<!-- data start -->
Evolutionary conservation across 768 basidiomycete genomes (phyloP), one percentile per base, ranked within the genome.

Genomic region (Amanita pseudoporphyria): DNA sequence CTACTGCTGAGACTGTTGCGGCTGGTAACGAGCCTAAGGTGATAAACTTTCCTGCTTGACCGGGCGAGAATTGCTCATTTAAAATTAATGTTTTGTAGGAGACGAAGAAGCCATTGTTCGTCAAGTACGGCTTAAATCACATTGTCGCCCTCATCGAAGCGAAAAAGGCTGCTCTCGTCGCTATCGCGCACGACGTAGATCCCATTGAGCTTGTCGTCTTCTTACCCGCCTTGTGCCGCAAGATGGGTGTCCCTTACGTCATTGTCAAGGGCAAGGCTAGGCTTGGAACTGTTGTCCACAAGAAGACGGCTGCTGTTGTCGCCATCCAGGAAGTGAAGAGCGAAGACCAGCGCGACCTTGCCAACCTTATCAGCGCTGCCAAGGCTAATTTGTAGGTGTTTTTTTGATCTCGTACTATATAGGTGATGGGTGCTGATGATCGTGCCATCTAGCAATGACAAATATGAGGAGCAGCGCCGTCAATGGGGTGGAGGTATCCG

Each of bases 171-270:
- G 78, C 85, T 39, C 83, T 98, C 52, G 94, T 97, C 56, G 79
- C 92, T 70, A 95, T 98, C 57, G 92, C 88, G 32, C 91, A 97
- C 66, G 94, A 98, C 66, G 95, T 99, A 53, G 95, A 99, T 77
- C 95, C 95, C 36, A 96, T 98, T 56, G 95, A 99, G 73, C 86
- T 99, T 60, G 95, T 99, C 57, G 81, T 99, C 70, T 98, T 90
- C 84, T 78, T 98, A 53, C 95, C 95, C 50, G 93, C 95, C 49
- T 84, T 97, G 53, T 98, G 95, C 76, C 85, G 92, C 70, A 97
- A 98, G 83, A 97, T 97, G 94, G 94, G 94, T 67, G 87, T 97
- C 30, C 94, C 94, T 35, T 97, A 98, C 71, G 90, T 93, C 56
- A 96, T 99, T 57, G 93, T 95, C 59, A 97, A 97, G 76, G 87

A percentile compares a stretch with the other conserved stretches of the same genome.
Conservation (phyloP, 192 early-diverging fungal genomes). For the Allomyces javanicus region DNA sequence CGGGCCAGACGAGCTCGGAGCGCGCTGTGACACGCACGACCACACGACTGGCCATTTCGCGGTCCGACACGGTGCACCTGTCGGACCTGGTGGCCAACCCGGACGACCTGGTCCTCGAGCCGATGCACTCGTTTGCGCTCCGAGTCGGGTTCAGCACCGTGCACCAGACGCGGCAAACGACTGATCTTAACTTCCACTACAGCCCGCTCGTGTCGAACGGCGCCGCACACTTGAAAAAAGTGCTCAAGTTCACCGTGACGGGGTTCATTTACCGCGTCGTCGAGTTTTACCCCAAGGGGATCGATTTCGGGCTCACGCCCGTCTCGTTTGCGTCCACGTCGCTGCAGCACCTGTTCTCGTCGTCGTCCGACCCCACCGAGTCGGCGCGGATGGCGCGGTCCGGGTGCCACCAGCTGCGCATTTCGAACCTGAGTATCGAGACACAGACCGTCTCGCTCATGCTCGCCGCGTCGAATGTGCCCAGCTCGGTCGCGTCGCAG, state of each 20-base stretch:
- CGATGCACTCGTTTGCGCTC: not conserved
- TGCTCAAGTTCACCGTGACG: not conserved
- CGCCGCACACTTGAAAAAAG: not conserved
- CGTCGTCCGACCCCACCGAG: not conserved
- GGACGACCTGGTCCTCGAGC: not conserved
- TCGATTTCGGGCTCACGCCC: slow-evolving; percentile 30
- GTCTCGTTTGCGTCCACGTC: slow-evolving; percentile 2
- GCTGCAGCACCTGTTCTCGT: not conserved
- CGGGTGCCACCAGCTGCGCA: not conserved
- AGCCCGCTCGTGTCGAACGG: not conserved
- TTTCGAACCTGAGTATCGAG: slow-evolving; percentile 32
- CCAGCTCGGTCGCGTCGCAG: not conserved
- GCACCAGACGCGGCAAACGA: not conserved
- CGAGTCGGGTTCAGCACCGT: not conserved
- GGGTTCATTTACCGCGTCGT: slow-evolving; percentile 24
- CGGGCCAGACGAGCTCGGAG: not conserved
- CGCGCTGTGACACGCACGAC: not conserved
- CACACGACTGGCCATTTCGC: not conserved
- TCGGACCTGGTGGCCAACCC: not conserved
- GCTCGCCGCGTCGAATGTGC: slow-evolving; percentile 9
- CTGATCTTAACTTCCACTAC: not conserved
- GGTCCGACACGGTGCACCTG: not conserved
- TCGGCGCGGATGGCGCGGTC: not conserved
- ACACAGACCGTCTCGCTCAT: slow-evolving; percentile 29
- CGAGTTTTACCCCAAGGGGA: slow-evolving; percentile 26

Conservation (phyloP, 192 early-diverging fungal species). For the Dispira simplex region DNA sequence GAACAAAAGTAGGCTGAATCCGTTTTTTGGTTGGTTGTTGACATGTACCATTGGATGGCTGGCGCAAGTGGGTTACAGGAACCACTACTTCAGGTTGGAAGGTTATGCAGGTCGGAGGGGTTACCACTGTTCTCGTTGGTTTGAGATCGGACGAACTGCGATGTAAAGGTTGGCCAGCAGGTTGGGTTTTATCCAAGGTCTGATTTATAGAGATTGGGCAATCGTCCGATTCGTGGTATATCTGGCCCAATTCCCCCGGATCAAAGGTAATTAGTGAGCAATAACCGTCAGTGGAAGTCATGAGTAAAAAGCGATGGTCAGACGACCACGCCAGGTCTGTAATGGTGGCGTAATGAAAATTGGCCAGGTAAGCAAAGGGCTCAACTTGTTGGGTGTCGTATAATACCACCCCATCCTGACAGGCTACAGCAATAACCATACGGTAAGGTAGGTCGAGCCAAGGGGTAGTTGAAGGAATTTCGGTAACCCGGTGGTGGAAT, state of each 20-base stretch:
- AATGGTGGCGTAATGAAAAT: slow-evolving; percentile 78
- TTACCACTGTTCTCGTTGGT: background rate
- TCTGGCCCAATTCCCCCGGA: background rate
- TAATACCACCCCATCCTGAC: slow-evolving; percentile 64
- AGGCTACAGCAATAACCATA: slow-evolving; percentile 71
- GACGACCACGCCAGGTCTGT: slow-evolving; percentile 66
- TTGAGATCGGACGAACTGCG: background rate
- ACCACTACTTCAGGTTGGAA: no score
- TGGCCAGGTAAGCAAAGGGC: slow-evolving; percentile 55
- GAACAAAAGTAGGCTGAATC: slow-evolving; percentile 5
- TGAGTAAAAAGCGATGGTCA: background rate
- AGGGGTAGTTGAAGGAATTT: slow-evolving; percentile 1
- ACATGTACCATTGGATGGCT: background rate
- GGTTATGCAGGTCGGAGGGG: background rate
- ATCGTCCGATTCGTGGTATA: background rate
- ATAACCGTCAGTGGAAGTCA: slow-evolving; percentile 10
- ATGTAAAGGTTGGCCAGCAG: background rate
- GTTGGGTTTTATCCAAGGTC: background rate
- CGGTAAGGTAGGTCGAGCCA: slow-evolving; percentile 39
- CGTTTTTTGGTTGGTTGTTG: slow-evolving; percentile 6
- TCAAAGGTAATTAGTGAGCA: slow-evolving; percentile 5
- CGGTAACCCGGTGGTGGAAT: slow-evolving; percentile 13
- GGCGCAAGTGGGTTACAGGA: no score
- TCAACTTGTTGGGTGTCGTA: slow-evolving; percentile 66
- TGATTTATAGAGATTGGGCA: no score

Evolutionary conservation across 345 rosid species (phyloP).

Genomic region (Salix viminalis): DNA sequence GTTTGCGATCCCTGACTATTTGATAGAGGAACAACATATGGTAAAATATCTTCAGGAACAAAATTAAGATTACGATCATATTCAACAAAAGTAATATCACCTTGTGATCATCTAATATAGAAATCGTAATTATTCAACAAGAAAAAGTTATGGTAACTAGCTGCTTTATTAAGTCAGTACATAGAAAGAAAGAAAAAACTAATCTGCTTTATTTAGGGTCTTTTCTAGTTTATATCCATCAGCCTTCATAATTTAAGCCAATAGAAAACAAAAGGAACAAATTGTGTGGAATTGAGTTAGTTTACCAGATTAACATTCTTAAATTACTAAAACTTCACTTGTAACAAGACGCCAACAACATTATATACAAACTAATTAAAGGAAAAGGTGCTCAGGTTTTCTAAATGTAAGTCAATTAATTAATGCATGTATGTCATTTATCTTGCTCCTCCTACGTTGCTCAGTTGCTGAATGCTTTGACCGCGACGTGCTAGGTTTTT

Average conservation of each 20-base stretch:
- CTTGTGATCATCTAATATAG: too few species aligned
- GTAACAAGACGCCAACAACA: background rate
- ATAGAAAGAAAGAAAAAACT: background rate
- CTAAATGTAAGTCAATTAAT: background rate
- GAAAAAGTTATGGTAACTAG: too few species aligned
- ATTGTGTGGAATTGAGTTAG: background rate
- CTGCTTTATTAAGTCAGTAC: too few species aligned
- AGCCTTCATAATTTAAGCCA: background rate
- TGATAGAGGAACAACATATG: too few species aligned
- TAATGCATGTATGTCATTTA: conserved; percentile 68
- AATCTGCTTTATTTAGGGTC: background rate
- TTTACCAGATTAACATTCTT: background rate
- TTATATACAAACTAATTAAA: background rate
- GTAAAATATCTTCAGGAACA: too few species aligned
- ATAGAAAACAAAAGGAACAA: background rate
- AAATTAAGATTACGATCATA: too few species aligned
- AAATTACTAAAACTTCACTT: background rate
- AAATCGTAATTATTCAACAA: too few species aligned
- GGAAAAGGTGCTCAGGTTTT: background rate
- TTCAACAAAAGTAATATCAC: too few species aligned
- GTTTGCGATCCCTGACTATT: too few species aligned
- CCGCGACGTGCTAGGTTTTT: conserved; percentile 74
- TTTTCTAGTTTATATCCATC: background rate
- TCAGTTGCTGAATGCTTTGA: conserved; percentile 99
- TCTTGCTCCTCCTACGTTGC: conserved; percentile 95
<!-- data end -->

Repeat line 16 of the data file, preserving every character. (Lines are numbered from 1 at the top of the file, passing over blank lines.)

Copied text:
- CGATGCACTCGTTTGCGCTC: not conserved